London lettings

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Average weekly rents across Prime London increased by 1.6% in Q2, meaning tenants now pay an average of 638 per week. This uptick is chiefly driven by price growth in the outskirts of the capital, with Outer Prime London registering a 2.5% improvement over the same period. Quarterly growth in the very centre of town was more modest in the three months to the end of June, rising by just 0.4%. This means typical weekly rents are now 713 per week in Prime Central London, and 591 weekly slightly further out.

Annual rental changes are flatter than the quarterly volatility and have actually fallen in the most prestigious postcodes. Rents in Prime Central London have fallen by 1.1% since the second quarter of 2015, but a 2.1% increase in Outer Prime London over the same time period means there has been a 0.7% annual rise across Prime London as a whole.

Smaller properties continue to see the quickest appreciation in rents on an annual basis as tenants clamour for affordable accommodation. One-bed properties across Prime London experienced a 2.6% year-on-year increase, meaning landlords can expect to receive 416 per week for such lets, up from 405 in the second quarter of last year. This trend was particularly pronounced in Outer Prime London where single-bed properties enjoyed growth rates of 3.7% on an annual basis.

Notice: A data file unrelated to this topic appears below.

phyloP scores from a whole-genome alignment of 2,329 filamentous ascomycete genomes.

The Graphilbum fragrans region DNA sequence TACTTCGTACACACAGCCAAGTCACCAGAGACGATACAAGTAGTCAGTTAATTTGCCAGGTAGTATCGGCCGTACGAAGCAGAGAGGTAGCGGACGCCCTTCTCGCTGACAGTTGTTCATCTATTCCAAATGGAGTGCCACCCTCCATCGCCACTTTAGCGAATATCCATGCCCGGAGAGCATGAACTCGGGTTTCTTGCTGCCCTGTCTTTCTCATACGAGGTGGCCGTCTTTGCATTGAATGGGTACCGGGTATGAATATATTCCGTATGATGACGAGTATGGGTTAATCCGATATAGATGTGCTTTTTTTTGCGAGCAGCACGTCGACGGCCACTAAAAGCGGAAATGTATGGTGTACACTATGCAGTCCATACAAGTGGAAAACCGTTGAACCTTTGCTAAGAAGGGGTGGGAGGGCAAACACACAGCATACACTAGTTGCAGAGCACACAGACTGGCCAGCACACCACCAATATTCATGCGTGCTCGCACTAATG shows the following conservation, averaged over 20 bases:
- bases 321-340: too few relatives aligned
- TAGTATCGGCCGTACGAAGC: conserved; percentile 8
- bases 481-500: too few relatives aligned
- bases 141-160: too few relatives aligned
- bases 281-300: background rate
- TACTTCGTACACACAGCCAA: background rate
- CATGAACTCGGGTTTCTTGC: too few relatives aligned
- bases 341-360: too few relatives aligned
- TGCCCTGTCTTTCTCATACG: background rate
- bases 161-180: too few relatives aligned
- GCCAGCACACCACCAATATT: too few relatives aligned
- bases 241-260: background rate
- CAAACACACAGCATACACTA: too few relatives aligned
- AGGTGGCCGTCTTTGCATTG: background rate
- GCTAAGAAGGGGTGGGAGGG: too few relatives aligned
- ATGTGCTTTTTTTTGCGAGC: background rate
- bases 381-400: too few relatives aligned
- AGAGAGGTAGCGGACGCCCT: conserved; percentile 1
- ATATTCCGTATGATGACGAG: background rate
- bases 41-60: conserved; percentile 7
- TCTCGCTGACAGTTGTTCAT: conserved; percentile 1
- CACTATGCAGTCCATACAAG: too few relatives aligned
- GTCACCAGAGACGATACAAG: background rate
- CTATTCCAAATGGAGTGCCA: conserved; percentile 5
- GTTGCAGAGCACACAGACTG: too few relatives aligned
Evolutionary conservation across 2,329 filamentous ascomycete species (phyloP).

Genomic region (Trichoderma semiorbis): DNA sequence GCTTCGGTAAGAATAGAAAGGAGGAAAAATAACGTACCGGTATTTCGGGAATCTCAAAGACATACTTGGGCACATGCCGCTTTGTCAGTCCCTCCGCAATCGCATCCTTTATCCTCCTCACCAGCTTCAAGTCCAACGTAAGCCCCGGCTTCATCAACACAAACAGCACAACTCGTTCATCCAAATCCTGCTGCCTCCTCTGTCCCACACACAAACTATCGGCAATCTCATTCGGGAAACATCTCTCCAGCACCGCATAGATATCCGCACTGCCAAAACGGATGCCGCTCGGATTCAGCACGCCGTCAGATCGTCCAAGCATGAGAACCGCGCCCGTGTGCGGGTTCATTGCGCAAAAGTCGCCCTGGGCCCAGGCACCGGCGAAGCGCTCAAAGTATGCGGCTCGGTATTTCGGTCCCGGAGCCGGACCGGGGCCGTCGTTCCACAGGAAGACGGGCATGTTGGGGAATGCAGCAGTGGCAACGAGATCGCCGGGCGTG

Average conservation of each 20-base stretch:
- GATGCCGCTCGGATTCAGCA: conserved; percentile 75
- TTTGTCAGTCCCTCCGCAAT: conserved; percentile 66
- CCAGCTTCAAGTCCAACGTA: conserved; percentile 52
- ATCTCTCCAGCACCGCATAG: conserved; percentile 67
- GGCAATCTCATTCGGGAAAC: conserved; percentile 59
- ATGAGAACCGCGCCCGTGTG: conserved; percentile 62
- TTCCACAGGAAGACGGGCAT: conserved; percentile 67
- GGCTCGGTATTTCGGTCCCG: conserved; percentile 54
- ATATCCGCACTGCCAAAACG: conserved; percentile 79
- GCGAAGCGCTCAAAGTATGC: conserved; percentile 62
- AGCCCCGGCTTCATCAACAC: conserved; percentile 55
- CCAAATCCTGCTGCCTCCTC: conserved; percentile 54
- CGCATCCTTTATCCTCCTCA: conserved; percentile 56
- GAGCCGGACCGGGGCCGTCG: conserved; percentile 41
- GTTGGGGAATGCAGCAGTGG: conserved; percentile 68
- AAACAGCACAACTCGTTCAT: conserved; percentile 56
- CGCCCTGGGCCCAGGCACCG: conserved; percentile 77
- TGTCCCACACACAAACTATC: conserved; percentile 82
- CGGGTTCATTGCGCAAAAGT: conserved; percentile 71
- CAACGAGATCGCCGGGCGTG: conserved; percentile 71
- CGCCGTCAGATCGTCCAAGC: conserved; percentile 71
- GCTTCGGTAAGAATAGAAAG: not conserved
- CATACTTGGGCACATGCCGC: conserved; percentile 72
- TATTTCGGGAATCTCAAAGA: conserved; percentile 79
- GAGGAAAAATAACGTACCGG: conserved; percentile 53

One-bed properties also stole the show on a quarterly basis in the centre of the capital. Rents for such properties rose by 1.7% in the three months to the end of June 2016, with a 1% uptick in Prime Central London. Further out, it was family homes that enjoyed the largest quarterly rent increases, with four-bed properties in Outer Prime London now commanding 2.5% more rent per week (878 v 857).

Competition for rents across Prime London has held firm in recent months, with an unchanged average of eight registered tenants per available property. This wider trend is bucked in certain Outer Prime hotspots where rental demand is far fiercer. There are 36 tenants for every available property in the regenerated South London enclave of Battersea, with nearby Clapham (26) and Balham (23) also witnessing keen tenant demand.


The road ahead

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Methodology

The Prime Market Monitor uses a repeat valuation methodology that tracks values in a robust mix-adjusted basket of properties across all Prime London in the main areas in which Marsh & Parsons operates. Prime Central London comprises representative baskets of properties covering Chelsea, Kensington, Notting Hill, Holland Park, Pimlico and Earls Court and South Kensington. Outer Prime London comprises outer areas such as Clapham, Balham, Battersea, Barnes, Little Venice, Fulham, North Kensington and Brook Green. Prime London is used to describe all these areas combined including Prime Central London and Outer Prime London.

Supply and demand statistics are based on an audit of Marsh & Parsons registrations and instructions during the quarter. Buyer profile information taken from Marsh & Parsons quarterly MI data.